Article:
Winston Chmielinski’s Neukölln studio space is impeccably organized. Cheeky remarks about the artist’s type-A tendencies lead to a confession: he just moved in yesterday. This is why the paints are organized by colour and lined up side by side on his high desk, untouched, and the space looks so clean, more like the stage set replica of what an artist’s studio should look like. He assures us that once he gets going, all the apparent order is turned on its head.
A self-professed “e-hoarder,” Chmielinski has saved over 1500 images in a Dropbox folder on his computer, organized by pattern. He sifts through the thumbnails in his image bank – made to appear homogenous by the meticulous categorization – and pulls up the pictures that catch his eye. For him, it’s a way of systematizing the chaos that prevails in the online world, reducing the mountain of images to a mere few. Then, he goes a step further: by filtering the impression of these images through his hand and paintbrush, he makes something entirely individual and rare emerge. His paintings are nothing like a copy or a rendering of these images, but more of a response.
Chmielinski makes reference to the recent Facebook meme What Would I Say?, which generates individual status updates based on the user’s most common Facebook dispatches. He remarks that, fortunately, painting is one of the strongholds for inimitable style in art: while one could certainly emulate the brush strokes of a certain painter, the interference of the human hand will create mutations in every attempted copy. For example, there is no way, as yet, to isolate all the intricacies of Chmielinski’s technique into a perfectly reproducible set, a kind of ‘What Would Winston Paint?’. The very tactile, idiosyncratic nature of painting keeps it – for better or worse – in the realm of ‘high’ art.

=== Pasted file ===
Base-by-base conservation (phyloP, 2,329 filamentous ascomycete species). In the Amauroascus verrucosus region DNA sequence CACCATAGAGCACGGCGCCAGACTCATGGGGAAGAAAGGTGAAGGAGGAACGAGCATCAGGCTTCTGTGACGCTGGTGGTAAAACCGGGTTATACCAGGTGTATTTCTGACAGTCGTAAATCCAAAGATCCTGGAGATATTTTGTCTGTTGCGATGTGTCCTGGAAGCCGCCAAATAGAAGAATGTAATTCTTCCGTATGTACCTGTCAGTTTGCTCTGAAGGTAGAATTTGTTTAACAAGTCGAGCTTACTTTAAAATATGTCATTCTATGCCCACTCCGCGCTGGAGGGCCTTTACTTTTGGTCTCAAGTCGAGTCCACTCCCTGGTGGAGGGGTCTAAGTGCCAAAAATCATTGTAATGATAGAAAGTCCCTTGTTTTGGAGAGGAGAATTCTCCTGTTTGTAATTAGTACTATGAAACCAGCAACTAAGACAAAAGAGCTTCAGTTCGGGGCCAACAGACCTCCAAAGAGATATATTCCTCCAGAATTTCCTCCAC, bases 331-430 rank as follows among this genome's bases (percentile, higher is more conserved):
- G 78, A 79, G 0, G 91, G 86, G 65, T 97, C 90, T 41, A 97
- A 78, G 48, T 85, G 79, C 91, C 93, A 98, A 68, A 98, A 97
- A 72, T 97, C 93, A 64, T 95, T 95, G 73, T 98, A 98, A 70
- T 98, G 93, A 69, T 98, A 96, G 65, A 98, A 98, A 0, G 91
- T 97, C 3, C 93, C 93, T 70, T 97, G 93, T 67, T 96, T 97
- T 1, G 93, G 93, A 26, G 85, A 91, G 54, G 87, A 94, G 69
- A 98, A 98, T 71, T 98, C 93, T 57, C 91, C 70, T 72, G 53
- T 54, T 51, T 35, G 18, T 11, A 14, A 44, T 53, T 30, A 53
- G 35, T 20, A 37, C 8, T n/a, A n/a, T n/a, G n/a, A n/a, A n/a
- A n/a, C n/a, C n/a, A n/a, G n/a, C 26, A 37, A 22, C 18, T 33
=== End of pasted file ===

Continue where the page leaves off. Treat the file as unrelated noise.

Interestingly, most discussions of the artist’s work are permeated with references to other painters: Francis Bacon, Lucian Freud, even Monet. Perhaps it is the nature of painting, as an established and authoritative medium, that necessitates endlessly contending with its history. I ask Chmielinski about this and he agrees. For him, it is the best way to make an effective image. He admits that even photographs of his paintings are satisfying for him: it is not so much about the object itself as the effect the image produces.
Chmielinski is young, but he’s extremely self-aware. This is obviously part of the reason for his success: while his talent seems prodigiously effortless, he is able to discuss the philosophy and methodology of his own work in an eloquent and considered way. Chmielinski jokes that before he discovered he could paint at age 16, he was “underwhelming in every capacity.” He began painting with oils, the subject matter often glossy, angsty and featuring its fair share of dramatic emo-style blood and tear droplets. But after two semesters at NYU, he learned to be more careful about materials. His subject matter matured as well. Chmielinski’s best works, he points out, are usually those that appear to be initially too ambitious. At the moment, as he’s about to embark on a month-long trip to Japan, he’s fixated on the paranoia surrounding nuclear explosions – illustrated in his recent painting “Fallout Position” (2013), that leans against a wall in the studio.
In the era of new media and digital art trends, traditional art forms like painting have the potential to be strangely subversive. At least in the youthful and web-savvy hands of Chmielinski, the paintbrush seems to wield a new power: to respond to and mediate the contemporary condition of image over-saturation. His abstract works on canvas challenge his audience to step out of a complacent role as image-consumers.
Alison Hugill completed a Masters in Art Theory at Goldsmiths College, University of London (2011). Her research focusses on Marxist-Feminist politics and aesthetic theories of community, communication and communism. Alison is an editor, writer and curator based in Berlin.